Born James King Aurness in Minneapolis, MN on May 26, 1923, he was the eldest son of medical supply salesman Rolf Aurness (whose original surname, Aursnes, was changed after immigrating to the United States from Norway) and Ruth Duesler, a newspaper columnist. His younger brother would later assume a family name from his mother's side and find fame as Peter Graves, the star of "Mission: Impossible" (CBS, 1967-1973) and numerous films like "Airplane" (1980). Arness took little interest in formal education, having set his sights on a career at sea, thereby not surprisingly struggling through high school before graduating in 1942. He labored at various jobs before trying his hand at college, but made it through through only one semester at Beloit College before receiving his draft notice. Training at Georgia's Camp Wheeler preceded his deployment to North Africa as part of the 3rd Infantry Division. There, he participated in the invasion of Anzio, and was severely wounded in action, which earned him the Purple Heart and Bronze Star, among other medals. However, the injuries he suffered to his leg and foot would plague him for the rest of his life, and at times, require him to shoot any scenes that required him to walk for extended periods at the beginning of the day.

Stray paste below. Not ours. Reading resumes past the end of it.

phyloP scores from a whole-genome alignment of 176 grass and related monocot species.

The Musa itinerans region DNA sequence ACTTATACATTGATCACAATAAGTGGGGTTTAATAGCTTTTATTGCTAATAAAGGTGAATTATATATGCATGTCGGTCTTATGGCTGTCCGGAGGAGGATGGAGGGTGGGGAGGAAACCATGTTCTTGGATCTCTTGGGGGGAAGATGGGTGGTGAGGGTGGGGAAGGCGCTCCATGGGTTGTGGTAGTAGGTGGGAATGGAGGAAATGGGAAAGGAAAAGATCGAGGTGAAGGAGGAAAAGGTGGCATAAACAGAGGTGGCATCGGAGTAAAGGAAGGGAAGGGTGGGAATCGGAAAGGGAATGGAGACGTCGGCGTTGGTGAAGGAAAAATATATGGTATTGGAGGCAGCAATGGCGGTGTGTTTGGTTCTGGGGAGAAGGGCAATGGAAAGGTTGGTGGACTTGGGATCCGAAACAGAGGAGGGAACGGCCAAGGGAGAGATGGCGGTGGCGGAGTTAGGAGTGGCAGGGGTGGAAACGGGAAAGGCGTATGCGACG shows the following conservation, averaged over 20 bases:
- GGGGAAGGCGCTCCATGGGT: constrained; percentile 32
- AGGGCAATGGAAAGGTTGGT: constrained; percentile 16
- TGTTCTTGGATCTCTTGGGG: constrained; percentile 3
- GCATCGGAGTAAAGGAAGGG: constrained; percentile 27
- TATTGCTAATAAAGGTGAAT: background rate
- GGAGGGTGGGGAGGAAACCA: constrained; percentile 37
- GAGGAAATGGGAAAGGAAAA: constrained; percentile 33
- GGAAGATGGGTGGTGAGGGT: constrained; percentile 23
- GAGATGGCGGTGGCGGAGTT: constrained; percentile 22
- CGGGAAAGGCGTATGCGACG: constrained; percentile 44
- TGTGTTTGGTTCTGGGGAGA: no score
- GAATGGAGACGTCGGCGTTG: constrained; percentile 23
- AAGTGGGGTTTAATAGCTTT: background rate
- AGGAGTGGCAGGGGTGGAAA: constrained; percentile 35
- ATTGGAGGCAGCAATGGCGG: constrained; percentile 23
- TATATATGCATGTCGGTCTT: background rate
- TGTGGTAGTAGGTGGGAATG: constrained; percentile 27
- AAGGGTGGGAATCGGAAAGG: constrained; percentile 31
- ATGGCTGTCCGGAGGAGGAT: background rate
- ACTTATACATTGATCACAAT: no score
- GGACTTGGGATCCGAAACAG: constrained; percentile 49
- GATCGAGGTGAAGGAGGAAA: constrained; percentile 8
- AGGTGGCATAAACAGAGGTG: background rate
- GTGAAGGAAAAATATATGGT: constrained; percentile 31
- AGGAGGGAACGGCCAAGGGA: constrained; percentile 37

After several surgeries, he was honorably discharged and sent to recuperate in a stateside hospital in Iowa. His brother visited him there and suggested that he might look into radio announcing as a post-military career choice. After taking a radio course at the University of Minnesota, he was recommended for a job at a local station. However, a friend suggested that he might find even greater success if he tried his hand at acting, so he soon relocated to Los Angeles. After studying with actor Harry Hayden, he was discovered by an agent and given the role of Loretta Young's brother in "The Farmer's Daughter" (1947), which earned an Academy Award for the actress. Minor roles in major films like "Battleground" (1949), where he was first billed as "James Arness," and John Ford's "Wagonmaster" (1950) followed, but by 1950, his career appeared to have stalled. He spent much of his time living on the beach and surfing at San Onofre, but after meeting and marrying actress Virginia Chapman, his co-star in a production of "Candide," he decided to dig back into the work and seek out better roles.